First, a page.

Classy and cool, Santa Barbara looks like Southern California but feels a lot like home (without the rain).
THE ONLINE POSTING for weekly bike rides organized by Santa Barbara’s most elite road cycling club, Echelon, reads: “Depending upon how the local egos are feeling … the pace can be anywhere from a piano cruise at 18 mph to a blazing 30+ mph.”
On the second day of our stay in Santa Barbara, I and my lapsed-mountain-bike-racer boyfriend, Todd, considered joining the peloton—after all, Lance Armstrong and the Discovery team (later the US Postal Service crew) used to train on these picturesque slopes. Ultimately, we decided against a day of extreme quad burning; to properly enjoy this beach town sandwiched between the Pacific Ocean and the Santa Ynez Mountains, we preferred traveling at a more leisurely pace.
We embarked on a 15-mile loop ride, which circles east through the mountains’ foothills and the neighboring town of Montecito. First, we pedaled into Sycamore Canyon, a mile-long road shaded by hulking eucalyptus trees and, as its name would suggest, the occasional sycamore. As we gradually climbed the rim, shade gave way to a prickly-pear-and-palm-lined street and a sunbaked neighborhood filled with the lush, manicured grounds of estate homes. We could see the Pacific only intermittently, but we felt the breeze wafting in off the water. From what I hear, this was a typical Santa Barbara day: sunny, cool, with bluebird skies blessedly free of smog.
Santa Barbarans openly eschew LA’s sprawl in favor of SoCal’s version of Portland.
We swung onto Mountain Drive (an official city-designated bike route) and found ourselves among villas with red-tiled roofs surrounded by green lawns and stands of cypress trees, separated by low-slung stucco walls. We found out later that there’s a reason this neighborhood resembles an Italian village: In the 1800s a cadre of wealthy Midwesterners moved here, bringing with them their expert gardeners and stonemasons, many of whom were Italian.
An ideal climate and Mediterranean aesthetic, it turns out, are just ancillary reasons to visit this classy Southern California community of 90,000. Its slow pace, small-town feel, and unspoiled landscape have made Santa Barbara the anti-LA of Southern California, and are the reasons why celebrities, from Charlie Chaplin to Oprah Winfrey, have retreated here since the 1920s.
In fact, locals openly eschew the sprawl of their southern neighbor in favor of a more intimate coffee-and-bike culture: California’s version of Portland, if you will. “We have a different attitude and views here,” says Ralph Fertig, president of the Santa Barbara Bicycle Coalition, an advocacy group that promotes bike commuting. He says the community is bent on preserving its history while ensuring its future is free of another freeway or scads of ticky-tacky condos cluttering the coastline. “We always say, ‘Don’t let Los Angeles happen to us.’”
Ask any Santa Barbaran for a history lesson and he’ll probably rattle off how the Spanish settled here in the 1780s and brought with them a military (to protect the land) and their faith, Catholicism. It was a Spanish friar who ultimately bestowed a name on the town: His ship took shelter here on December 4, the day of the Feast of Santa Barbara.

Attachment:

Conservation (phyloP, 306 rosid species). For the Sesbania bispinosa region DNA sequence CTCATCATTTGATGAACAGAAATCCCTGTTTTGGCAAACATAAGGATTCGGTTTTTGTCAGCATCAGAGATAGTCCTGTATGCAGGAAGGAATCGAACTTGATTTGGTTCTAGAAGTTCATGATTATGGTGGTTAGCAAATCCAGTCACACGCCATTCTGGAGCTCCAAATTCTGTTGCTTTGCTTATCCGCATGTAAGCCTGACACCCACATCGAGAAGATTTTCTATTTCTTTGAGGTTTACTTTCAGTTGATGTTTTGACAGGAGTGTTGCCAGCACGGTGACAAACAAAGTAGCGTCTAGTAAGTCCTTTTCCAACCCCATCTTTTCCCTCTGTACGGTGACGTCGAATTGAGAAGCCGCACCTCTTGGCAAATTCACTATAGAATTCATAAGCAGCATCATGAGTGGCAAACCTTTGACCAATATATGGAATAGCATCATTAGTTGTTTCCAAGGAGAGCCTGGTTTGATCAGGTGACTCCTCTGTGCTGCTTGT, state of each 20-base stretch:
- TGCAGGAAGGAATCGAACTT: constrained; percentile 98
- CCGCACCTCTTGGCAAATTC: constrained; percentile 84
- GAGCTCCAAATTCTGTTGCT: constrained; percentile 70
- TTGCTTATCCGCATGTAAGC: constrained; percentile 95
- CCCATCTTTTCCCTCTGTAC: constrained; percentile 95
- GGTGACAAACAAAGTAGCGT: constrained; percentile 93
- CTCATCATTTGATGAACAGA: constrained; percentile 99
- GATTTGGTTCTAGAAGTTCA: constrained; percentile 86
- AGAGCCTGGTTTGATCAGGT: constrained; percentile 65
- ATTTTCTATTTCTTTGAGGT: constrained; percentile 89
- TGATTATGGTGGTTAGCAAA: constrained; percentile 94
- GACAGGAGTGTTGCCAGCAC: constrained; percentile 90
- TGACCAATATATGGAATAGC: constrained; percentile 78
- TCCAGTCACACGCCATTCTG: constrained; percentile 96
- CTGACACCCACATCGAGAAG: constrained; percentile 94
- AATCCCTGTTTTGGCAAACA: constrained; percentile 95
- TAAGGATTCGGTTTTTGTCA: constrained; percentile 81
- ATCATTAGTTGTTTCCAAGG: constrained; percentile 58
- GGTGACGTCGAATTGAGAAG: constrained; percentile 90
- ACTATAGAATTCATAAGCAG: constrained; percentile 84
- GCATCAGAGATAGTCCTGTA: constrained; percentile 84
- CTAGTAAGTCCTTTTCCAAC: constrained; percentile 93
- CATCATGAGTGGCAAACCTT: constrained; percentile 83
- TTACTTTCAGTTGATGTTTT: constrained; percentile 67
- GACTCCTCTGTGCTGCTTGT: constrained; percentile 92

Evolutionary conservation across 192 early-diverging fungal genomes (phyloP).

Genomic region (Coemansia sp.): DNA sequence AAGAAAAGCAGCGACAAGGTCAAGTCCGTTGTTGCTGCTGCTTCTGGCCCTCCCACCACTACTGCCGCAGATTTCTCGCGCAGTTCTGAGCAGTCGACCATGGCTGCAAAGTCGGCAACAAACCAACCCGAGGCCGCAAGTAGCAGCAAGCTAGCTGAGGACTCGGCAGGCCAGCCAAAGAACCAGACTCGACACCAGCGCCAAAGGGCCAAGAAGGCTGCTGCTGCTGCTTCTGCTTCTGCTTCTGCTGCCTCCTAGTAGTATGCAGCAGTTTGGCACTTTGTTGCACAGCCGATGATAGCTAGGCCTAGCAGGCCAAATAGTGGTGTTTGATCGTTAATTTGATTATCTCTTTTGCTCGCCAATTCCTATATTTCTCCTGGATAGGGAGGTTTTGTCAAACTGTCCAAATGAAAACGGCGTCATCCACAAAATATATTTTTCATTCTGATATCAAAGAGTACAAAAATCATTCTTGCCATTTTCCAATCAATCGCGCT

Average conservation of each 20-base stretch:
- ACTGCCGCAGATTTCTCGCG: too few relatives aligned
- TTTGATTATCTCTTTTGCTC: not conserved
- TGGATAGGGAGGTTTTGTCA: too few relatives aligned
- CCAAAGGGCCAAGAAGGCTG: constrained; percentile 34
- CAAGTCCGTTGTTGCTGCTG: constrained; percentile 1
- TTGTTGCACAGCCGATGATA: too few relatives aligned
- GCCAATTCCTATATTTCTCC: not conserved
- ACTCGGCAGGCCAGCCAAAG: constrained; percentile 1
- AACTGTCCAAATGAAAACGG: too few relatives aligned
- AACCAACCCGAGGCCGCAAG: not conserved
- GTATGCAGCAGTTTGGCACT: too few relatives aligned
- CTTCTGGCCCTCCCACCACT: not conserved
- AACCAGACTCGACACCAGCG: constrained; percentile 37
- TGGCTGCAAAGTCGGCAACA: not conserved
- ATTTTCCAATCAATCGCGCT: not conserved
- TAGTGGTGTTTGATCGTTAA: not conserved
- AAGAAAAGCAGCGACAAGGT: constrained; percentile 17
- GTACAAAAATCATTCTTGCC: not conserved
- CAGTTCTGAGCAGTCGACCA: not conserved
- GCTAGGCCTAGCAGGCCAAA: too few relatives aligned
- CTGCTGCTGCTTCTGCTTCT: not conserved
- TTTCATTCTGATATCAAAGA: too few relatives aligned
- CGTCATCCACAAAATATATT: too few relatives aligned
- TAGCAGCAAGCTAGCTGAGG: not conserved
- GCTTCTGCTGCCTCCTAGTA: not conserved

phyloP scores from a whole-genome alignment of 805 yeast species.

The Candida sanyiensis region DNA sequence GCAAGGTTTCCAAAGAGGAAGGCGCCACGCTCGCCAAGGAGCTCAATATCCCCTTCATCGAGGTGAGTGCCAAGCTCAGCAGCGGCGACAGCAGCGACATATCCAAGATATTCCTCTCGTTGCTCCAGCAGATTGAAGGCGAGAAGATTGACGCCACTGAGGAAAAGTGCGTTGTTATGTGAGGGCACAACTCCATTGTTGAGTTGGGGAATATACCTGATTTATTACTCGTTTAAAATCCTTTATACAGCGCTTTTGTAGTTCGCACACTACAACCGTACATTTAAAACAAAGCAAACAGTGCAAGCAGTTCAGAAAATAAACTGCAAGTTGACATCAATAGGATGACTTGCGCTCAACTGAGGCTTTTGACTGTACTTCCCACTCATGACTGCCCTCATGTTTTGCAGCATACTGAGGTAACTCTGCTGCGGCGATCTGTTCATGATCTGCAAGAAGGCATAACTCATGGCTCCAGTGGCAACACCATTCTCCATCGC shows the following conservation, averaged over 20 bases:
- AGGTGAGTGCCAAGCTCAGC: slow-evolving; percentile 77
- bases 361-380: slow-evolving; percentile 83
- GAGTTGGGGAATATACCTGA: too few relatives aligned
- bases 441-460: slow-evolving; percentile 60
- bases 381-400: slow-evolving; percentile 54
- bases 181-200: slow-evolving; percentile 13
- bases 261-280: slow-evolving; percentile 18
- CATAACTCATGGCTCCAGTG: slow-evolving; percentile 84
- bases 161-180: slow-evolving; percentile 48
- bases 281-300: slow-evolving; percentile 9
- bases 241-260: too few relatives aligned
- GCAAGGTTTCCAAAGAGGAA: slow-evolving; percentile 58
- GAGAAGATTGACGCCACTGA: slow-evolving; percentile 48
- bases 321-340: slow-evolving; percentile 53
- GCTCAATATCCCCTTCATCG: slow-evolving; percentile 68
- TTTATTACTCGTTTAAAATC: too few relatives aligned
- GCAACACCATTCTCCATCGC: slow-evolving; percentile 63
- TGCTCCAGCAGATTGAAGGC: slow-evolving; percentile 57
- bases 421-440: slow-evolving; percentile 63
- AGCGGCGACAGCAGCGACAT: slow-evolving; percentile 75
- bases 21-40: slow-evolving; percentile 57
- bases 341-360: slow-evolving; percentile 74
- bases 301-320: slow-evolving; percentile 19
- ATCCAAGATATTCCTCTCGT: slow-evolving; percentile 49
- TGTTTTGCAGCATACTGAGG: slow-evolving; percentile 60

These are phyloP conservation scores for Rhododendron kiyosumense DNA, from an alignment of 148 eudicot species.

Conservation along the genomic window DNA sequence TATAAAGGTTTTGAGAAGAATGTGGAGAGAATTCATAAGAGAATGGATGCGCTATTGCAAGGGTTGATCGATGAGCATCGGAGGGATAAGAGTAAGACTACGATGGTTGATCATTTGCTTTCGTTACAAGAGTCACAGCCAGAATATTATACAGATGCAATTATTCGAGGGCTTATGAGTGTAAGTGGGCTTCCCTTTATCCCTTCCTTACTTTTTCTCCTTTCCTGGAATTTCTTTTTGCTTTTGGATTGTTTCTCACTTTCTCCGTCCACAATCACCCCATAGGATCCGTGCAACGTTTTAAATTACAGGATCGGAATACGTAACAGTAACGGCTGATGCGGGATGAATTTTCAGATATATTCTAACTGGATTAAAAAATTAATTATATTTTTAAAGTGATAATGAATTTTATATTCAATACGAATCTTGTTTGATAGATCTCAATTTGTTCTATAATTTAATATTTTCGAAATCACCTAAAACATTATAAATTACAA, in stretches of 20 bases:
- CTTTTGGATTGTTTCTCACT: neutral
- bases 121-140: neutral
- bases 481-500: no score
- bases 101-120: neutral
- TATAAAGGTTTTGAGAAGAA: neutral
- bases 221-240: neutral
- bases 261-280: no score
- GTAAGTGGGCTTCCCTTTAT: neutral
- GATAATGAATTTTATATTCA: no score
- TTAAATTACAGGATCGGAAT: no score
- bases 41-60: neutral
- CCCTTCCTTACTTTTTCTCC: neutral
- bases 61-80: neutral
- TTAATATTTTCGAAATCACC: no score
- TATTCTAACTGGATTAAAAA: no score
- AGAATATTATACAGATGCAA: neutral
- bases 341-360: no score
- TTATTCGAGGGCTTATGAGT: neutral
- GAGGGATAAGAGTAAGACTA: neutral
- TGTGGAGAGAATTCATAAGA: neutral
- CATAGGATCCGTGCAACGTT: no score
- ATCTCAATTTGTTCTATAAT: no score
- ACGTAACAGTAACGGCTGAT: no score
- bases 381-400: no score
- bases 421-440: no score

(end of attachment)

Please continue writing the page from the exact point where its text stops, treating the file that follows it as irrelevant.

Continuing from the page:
On the third morning of our visit, Todd and I left our hotel, the recently renovated Canary Hotel, and walked one block over to State Street, the epicenter of downtown’s boutiques, cafés, and historical buildings. (The city is laid out in a user-friendly grid and is easily explored on foot.) We started at the 1929 county courthouse, where we climbed to the 80-foot-tall clock tower and peered over the roofscape of red tiles that stretched from mountains to ocean.
Then we wandered over to Perdido Street to explore the Presidio de Santa Barbara, the city’s original Spanish fort, built in 1782. We marveled at the construction (it was built with sun-dried adobe bricks stacked on a foundation of sandstone boulders) and at the ceilings adorned with “vigas”—heavy wooden rafters commonly seen in Spanish architecture. And looming just a mile away to the east was the Santa Barbara Mission, built in 1786. It was, as usual, packed with tourists while its double bells welcomed an active congregation.
By 4 p.m., we were thirsty after all that walking and exploring. We drove 10 miles northeast of town, up San Marcos Pass to Cold Spring Tavern, an 1860s-era log cabin nestled in a bend in the road. Inside, a rockabilly band played while we ordered pints of the tavern’s signature Stagecoach Blonde, which Paul Wright, owner of nearby Island Brewing Company, makes for the tavern. “Here it’s like you could be anywhere, in any time,” Wright said. A total escape. All of Santa Barbara felt like that to me, from the Spanish-influenced architecture to the Tuscany-inspired landscape leading to Montecito to the pristine coastline.
On our last night in town we could see all of these things from the Canary Hotel’s rooftop deck. We settled into a plush couch near the swimming pool, where the Alma Rosa Winery hosted a tasting for guests. Snuggling up with glasses of its 2006 pinot noir, we waited for the sun to make its exit and watched the orange light play off the surrounding roofs and the Santa Ynez foothills, fully appreciating what makes all the locals so proud.